What’s a short fiction marathon without Anton Chekhov? It began with A Dreary Story. It was good to go beyond Lolita and read more Nabokov in Nabokov’s Thirteen. Margaret Atwood was as always brilliant in Wilderness Tips, each story is a condensed novel, full and rich. Japanese authors continue to amaze me with their easy style and complex ideas and strangeness; there was Yukiki Motoya’s The Lonesome Bodybuilder Stories, Haruki Murakami’s Desire, and Granta’s Japan edition. Granta’s India: Another Way of Seeing was an interesting collection. Speaking of seeing, Raymond Carver’s Cathedral was an interesting read on the ways we see and the ways we don’t. Hemingway’s Snows of Kilimanjaro and Other Stories was another revelation in style. I dipped into Grace Paley and Lydia Davis who redefine storytelling while Kate Chopin defines it in The Awakening and Other Stories. Letters of Sylvia Plath so far has not been as interesting as Woolf’s diary. Also reading F. Scott Fitzgerald’s Flappers & Philosophers, more of Zelda and Fitzgerald’s relationship in it.

On the novels front, I finished Fitzgerald’s Tender is the Night. Is it just me or were Don and Betty in Mad Men inspired by the protagonists from the novel?

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image: vanity fair

Yoko Ogawa explores the darker side of sexuality in Hotel Iris, while Emily Fridlund took on the question of healthcare and negligence in History of Wolves. In Aminatta Forna’s Happiness, the foxes and those who exist on the periphery of society come to focus. Celeste Ng’s Little Fires Everywhere brings up motherhood and the various ways it is expressed. In Barbara Kingsolver’s The Bean Trees single mothers are made, by accident and by choice. John Barth’s The End of the Road follows Jake Horner’s life and his ‘cosmopsis’ while shining light on societal issues, all of it laced with black humor. A love story unfolds against the Yom Kippur War in A.B. Yehoshua’s The Lover. Chris Kraus’ I Love Dick is a memoir interwoven with contemplation of womanhood and feminism. Andre Sean Greer’s Less was brilliant as Less runs away from heartbreak and sets off to travel, epiphanies and mishaps abound. Anne Frank is brought back to life in Philip Roth’s The Ghost Writer when an upcoming writer visits an award-winning writer and encounters a woman who could very well be Anne. Meanwhile, a man lies dreaming in Lavie Tidhar’s A Man Lies Dreaming, which weaves a fictitious alternative history where Hitler is a low-brow detective in London after the fall of the Nazis.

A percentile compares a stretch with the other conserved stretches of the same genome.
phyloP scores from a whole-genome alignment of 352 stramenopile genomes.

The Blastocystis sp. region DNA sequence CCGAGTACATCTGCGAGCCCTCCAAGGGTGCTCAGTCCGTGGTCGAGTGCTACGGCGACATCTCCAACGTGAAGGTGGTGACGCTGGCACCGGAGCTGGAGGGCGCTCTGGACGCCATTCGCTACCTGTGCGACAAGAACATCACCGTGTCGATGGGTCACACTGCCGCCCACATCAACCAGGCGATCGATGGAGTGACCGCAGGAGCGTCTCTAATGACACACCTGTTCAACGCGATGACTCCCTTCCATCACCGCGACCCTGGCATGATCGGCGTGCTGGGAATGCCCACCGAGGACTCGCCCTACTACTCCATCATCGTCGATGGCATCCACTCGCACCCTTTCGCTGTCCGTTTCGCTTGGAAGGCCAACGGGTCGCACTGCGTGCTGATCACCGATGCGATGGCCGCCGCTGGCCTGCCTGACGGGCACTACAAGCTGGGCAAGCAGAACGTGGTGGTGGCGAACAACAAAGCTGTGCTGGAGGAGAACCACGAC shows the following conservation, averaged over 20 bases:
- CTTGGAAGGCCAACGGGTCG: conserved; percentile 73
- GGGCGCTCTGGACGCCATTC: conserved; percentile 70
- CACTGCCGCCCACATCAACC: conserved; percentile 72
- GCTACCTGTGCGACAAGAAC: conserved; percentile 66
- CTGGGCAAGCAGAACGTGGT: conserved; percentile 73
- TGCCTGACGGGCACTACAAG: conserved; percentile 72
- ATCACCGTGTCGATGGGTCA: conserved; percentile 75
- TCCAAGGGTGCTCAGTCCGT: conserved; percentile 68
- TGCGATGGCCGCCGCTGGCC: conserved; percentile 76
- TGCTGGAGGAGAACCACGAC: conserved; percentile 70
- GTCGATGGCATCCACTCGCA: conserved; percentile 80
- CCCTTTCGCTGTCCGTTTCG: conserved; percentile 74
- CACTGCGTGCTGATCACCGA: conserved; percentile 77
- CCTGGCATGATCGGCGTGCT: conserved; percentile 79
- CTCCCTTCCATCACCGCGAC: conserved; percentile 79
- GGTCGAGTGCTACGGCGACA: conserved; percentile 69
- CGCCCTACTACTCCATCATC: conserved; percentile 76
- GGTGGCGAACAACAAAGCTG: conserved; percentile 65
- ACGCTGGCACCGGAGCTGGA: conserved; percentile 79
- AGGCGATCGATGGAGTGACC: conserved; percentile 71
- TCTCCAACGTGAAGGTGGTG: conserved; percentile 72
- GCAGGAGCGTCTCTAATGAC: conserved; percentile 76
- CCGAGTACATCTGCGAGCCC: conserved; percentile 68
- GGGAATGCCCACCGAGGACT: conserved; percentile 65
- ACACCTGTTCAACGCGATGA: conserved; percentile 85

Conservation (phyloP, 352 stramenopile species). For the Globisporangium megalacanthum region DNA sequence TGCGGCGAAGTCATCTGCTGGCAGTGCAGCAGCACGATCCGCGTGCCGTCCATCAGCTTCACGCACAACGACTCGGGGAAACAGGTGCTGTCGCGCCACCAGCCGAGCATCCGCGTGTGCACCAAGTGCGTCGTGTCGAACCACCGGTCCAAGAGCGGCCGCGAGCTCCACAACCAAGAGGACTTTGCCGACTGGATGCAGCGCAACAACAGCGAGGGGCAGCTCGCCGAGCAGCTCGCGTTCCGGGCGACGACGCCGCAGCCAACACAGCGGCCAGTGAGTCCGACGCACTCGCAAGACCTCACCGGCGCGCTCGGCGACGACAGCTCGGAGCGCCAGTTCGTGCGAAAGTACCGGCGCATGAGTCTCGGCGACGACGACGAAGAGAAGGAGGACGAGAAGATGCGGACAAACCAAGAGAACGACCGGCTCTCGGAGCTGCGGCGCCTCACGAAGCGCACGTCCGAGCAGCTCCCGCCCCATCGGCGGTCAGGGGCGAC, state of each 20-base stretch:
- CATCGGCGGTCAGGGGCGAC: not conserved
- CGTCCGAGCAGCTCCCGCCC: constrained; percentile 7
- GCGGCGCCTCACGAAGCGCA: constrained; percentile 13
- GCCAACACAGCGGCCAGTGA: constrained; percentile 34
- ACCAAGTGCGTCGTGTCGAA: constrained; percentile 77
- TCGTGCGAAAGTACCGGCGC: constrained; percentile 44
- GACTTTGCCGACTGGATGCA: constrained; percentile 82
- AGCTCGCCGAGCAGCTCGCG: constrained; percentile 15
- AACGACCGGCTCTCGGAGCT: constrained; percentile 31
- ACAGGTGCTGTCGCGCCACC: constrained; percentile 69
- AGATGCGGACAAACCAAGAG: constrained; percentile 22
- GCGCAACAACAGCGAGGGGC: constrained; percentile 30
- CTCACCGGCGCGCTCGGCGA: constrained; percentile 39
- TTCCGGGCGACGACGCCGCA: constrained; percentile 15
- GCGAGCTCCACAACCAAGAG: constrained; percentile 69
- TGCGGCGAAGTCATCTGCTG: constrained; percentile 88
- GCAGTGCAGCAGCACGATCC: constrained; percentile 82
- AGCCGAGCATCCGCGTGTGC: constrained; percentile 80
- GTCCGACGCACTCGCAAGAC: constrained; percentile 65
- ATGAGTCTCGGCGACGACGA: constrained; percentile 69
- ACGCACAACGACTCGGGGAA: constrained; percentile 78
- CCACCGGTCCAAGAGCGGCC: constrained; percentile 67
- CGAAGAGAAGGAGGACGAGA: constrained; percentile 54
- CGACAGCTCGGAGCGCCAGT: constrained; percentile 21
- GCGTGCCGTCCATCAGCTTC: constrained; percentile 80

In Janwillem van de Wetering’s Outsider in Amsterdam, a murder is solved and in Ian McEwan’s Amsterdam, secrets take a deadly turn as does a young girl’s anger at her father’s lover in Bonjour Tristesse by Francois Sagan. A story is spun over a love that can never be in Alessandro Baricco’s Silk. More murder and mayhem in Pierre LeMaitre’s Irene, that ends with an unexpected twist. Keigo Higashino’s mystery thrillers filled in between the literary reads; there was Malice and Salvation of the Saint. A school boy competes to win an audience with Hemingway in Tobias Wolff’s Old School and learns a thing or two about being who he is to write his best as does Kugy in Dee Lestari’s Paper Boats but it gets a tad sentimental. In Irving Stone’s Lust for Life, Vincent van Gogh struggles to create art and dies in its quest.

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image: smithsonian

Lisa Halliday’s Asymmetry is narrated in three parts: a love story, a story within a story, and an interview on Desert Island Discs. Chimamanda Ngozi Adichie’s Americanah is a commentary on the seduction of America and the layers of racism that Ifemelu encounters. Among Indian authors, there was Sudha Nair with The Wedding Tamasha and Priyamvada & Co; both are stories about families and love and loss. Ajay Sachdev with Operation Al-Nagrib, a thriller about a counter-terrorism team trying to prevent a terrorist attack masterminded by the still-alive Sheikh. Radhika Oberoi recreates the events following Indira Gandhi’s assassination in Stillborn Season: A Novel. Jugal Mody’s Toke was hilarious, what with Vishnu and Shiva and their stash. As the author says, toke, toke, toke.

I ended the year with Fran Ross’ Oreo, a funny and brave and jewel of a read. It’s a tightly knit commentary of -isms and light of wit. Recommended.

I got to listen to a lot of poetry and picked up a few collections at the Bangalore Poetry Festival, among them Shikha Malaviya’s Geography of Tongues. Gili Haimovich, Alvin Pang, and Ulrike Almut Sandig were part of the Beyond Shores segment. I also got my hands on a copy of Poetry at Sangam House with some remarkable poems, which included translated work of poets writing in regional languages. Ulrike Almut Sandig’s Thick of It opened up a whole new world of seeing and being.

Screen Things I Binged On:

  • I, Tonya: The real-life story, shot as a mockumentary, of a competitive figure skater who sabotages her rival.
  • Short Cuts: A series of interconnected stories build up to a climax as LA is hit by a quake – not the big one, but shake, it does, the many lives.
  • American Hustle: How I loved the wife.
  • A Poet in New York: Dylan drinks himself to death.
  • The End of the F**** World: Alyssa and James, a pair of oddballs, fall in love.
  • SKAM: A high school series whose highlight was the chemistry between Isaac and Even.
  • Raw: Not for the faint of heart. Cannibalism runs in this family.
  • Revenge: Starts with objectifying a woman’s body, the same body that gives her the strength to hunt her assaulters down.